Non-steroidal antiandrogens used in HRT for transgender women include flutamide, nilutamide, and bicalutamide, all three of which are primarily used in the treatment of prostate cancer in cisgender men.[20][21] Unlike steroidal antiandrogens such as spironolactone and cyproterone acetate, these drugs are pure androgen receptor antagonists. They do not lower androgen levels; rather, they act solely by preventing the binding of androgens to the androgen receptor. However, they do so very strongly, and are highly effective antiandrogens. Bicalutamide has improved tolerability and safety profiles relative to cyproterone acetate, as well as to flutamide and nilutamide, and has largely replaced the latter two in clinical practice for this reason. Enzalutamide is a more recently introduced non-steroidal antiandrogen with even greater potency and efficacy as an antiandrogen than bicalutamide, but it is still under patent protection and in relation to this is currently (and for the foreseeable future) extremely expensive. Moreover, enzalutamide has been found to act as a negative allosteric modulator of the GABA receptor and has been associated with central side effects such as anxiety, insomnia, and, most notably, seizures (in 1% of patients), properties that it does not share with bicalutamide.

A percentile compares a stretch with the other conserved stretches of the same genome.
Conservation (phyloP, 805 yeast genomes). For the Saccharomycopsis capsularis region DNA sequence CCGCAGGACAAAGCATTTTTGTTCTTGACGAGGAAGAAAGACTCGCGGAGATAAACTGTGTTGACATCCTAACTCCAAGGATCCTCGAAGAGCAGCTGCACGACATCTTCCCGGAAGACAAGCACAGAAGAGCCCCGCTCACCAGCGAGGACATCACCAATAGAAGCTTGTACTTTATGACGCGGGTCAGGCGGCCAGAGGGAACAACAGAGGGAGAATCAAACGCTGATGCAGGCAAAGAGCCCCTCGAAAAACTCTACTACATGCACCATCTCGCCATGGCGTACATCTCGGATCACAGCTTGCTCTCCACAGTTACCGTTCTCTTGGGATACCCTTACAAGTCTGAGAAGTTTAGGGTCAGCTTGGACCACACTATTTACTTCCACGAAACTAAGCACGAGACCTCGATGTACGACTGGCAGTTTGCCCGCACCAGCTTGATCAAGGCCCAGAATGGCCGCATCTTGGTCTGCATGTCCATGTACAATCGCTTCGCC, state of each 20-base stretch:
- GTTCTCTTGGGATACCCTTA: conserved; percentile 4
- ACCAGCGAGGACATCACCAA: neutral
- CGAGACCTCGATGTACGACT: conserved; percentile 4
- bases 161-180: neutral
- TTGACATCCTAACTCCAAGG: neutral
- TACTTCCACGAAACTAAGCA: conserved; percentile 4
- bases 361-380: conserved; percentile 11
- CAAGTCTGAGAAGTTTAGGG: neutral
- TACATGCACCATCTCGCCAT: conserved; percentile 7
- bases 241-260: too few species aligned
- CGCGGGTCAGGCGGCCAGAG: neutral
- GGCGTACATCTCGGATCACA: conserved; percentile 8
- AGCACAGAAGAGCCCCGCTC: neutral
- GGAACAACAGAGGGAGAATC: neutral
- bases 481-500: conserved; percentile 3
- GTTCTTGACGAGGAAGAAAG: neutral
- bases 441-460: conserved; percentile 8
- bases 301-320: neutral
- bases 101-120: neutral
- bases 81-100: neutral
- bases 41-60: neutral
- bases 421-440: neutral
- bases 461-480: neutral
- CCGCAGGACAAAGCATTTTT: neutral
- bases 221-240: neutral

Non-steroidal antiandrogens may be an appealing option for those who wish to preserve sex drive and function[22] and/or fertility,[23] as well as for those who desire more selective action with fewer side effects than spironolactone and cyproterone acetate (which increase the risk of depressive symptoms, among other adverse effects).[24] Bicalutamide specifically may also be a safer drug than cyproterone acetate or spironolactone, as it has a much lower risk of hepatotoxicity relative to cyproterone acetate and, unlike spironolactone, has no risk of hyperkalemia or other antimineralocorticoid-associated adverse reactions. However, bicalutamide does have a very small risk of hepatotoxicity itself, as well as of interstitial pneumonitis.